by Victoria Simpson
It all started with one bike in the corner of a classroom at Ward Elementary School in Winston-Salem, North Carolina. School counselor Scott Ertl had the idea to get students to read a book while riding the stationary exercise equipment. Many adults like doing this very mix of activities, and so Ertl thought the kids might, too.
And he was right. They loved it. It was the beginning of the Read and Ride Program that is now in place informally in 30 states across America.
At Ward Elementary, kids ride for 15-20 minutes at a time in a bike room while reading a book or magazine of their choice. After following students’ academic performance to study the effects of riding and reading, Ward found that reading and test scores were up for students spent time in the special room.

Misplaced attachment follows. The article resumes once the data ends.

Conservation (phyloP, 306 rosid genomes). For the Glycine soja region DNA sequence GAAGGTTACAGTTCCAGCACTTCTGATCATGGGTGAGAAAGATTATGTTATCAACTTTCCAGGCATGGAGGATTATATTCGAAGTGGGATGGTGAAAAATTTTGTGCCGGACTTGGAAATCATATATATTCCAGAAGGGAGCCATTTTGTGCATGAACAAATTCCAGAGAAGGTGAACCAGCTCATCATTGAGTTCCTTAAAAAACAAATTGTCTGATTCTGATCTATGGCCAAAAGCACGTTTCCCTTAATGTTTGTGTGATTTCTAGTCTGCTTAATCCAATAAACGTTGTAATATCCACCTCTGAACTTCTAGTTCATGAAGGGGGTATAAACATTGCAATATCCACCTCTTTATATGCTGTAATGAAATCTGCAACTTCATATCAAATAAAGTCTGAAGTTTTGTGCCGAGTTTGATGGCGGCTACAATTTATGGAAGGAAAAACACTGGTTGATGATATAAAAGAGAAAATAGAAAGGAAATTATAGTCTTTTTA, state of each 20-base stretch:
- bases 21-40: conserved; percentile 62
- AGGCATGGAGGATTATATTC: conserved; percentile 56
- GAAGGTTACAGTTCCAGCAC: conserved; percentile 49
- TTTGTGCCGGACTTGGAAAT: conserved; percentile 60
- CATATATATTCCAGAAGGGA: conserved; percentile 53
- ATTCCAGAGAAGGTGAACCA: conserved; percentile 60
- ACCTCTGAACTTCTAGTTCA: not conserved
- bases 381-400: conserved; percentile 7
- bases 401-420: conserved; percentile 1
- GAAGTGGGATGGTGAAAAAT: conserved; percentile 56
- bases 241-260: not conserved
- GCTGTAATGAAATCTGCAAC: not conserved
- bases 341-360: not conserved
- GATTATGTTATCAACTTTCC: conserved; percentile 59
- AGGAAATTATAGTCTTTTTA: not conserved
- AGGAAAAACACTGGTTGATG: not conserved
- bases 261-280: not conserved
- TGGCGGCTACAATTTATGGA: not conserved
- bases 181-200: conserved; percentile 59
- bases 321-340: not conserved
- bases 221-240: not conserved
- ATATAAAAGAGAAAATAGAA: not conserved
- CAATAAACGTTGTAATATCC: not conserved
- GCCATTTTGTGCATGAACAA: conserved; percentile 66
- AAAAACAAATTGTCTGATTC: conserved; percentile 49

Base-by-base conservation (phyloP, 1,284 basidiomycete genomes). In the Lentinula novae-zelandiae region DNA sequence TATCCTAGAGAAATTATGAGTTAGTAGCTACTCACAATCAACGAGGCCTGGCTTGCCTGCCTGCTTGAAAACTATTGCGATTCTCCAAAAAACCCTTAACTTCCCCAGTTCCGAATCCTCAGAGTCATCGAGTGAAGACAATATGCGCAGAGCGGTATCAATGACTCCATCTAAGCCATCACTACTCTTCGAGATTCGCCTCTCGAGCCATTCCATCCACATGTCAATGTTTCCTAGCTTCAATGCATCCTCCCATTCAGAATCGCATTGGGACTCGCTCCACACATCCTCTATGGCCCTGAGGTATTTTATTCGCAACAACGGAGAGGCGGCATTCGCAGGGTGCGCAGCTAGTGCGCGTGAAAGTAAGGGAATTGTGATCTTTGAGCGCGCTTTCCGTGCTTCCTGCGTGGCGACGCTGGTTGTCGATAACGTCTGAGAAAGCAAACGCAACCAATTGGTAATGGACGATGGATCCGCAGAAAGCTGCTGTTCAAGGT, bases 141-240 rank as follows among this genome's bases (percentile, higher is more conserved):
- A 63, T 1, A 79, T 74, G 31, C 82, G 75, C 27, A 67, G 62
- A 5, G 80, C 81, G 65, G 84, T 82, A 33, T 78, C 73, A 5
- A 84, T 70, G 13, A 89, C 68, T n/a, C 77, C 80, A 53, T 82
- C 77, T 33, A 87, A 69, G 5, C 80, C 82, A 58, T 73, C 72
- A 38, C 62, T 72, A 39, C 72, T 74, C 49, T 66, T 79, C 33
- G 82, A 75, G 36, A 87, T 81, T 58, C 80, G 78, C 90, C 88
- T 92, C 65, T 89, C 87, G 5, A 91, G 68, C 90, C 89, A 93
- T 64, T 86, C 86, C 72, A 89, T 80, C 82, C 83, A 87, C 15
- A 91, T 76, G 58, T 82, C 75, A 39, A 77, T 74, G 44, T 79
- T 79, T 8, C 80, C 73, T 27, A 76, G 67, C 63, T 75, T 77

Studies show that children (and likely adults but we’re too boring to study and should know everything already), show greater attention and have faster cognitive processing speeds when they are more active.
It’s hard to say if raised fitness levels are the sole reason behind higher test scores, as experts say fitness in kids also tends to correlate with higher socioeconomic status, which is strongly connected with better academic performance. However, adequate activity seems to be an important element of increased success in school, and as a healthy practice for life, it can’t be a bad habit to foster.
Are you an educator? Visit Ertl’s website for ideas on how to start a Read and Ride program at your own school.